Russia’s Sanctioned Spy Chief Reportedly Met CIA Director in the U.S.

The head of Moscow’s foreign intel service, which masterminded 2016 election interference, supposedly talked to Mike Pompeo about working together on terrorism.

Denis Balibouse/Reuters

Russia’s sanctioned spy chief recently visited the United States and reportedly met with CIA Director Mike Pompeo, Russian state media reported Tuesday.

Sergey Naryshkin, director of Russia’s foreign intelligence service, the SVR, was spotted aboard a commercial Aeroflot flight to the United States, Russian state-owned news channel Rossiya-1 reported. The SVR is blamed by the U.S. government for a key role in the Kremlin’s interference with the 2016 election. A reporter for the network said Naryshkin landed in New York and met with the CIA director.

Representatives for the CIA and the office of the Director of National Intelligence declined comment to The Daily Beast about whether Pompeo or any other U.S. intelligence official recently met with with Naryshkin—who has been under U.S. sanctions for the past three years.

“While we do not discuss the schedules of U.S. intelligence leaders, rest assured that any interaction with foreign intelligence agencies would have been conducted in accordance with U.S. law and in consultation with appropriate Departments and agencies," a CIA spokesman told The Daily Beast.

"Sergey Yevgenievich was here. He arrived. He had meetings with his colleagues here,” Russia’s ambassador to the U.S. Anatoly Antonov told Rossiya-1. It is unclear when the meeting took place.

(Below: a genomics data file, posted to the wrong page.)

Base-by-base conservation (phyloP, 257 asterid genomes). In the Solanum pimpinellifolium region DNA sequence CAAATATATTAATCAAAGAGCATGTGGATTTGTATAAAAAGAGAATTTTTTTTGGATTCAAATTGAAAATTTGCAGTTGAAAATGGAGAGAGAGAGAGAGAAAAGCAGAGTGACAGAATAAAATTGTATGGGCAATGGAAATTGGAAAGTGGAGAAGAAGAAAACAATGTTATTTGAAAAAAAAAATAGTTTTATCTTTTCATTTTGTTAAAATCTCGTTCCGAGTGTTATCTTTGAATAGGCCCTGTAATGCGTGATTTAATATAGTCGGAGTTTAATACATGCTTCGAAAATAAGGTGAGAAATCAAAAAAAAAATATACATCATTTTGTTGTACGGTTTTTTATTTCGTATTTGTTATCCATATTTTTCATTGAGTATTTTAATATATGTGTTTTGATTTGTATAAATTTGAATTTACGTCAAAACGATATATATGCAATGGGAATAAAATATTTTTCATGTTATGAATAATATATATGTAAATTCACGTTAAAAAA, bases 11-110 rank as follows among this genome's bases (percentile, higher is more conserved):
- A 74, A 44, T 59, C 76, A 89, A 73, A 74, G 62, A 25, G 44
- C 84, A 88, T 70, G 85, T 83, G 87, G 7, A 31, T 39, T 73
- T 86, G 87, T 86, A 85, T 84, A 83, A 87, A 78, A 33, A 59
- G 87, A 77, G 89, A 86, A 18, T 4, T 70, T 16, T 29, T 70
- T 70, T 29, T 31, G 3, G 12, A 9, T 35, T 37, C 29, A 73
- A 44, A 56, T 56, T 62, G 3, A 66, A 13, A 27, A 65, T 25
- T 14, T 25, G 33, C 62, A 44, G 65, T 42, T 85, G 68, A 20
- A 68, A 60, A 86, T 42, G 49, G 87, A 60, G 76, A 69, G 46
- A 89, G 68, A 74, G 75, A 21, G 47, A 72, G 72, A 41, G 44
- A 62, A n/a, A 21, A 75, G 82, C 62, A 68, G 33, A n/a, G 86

Antonov said the meeting was about possible areas of cooperation between the U.S. and Russia.

"I want to tell you that in the most difficult times, the most difficult times, contact between the special services continued. Politics is politics, and work is work. There are political slogans, and then there's real work,” Antonov said, adding, “They of course discussed the question of joint fight against terrorism.”

Antonov suggested that ties between Russian and American intelligence services run deep, but out of sight for the casual observer.

“The work is continuing, it's just, probably correctly, not very visible to the viewer, the reader,” Antonov said. “But I think that work will continue in the future."

Naryshkin was sanctioned by the U.S. Treasury Department over Russia’s conflict in Ukraine in 2014. At that time, he was chairman of Russia’s legislature, the Duma. He was appointed head of the SVR in September 2016.

In January 2017, the Office of the Director of National Intelligence issued a report saying it had “high confidence” that Russian security services interfered in the 2016 presidential election. In particular, it singled out Russia’s military intelligence service, the GRU, which works closely with the SVR, as a main instigator of operations against the U.S.

While Pompeo has in the past acknowledged cooperating with Russia on counterterrorism operations, the CIA director told the BBC this week that he anticipates Moscow will continue to interfere in U.S. elections.

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“I have every expectation that they will continue to try and do that, but I'm confident that America will be able to have a free and fair election [and] that we will push back in a way that is sufficiently robust that the impact they have on our election won't be great,” Pompeo said.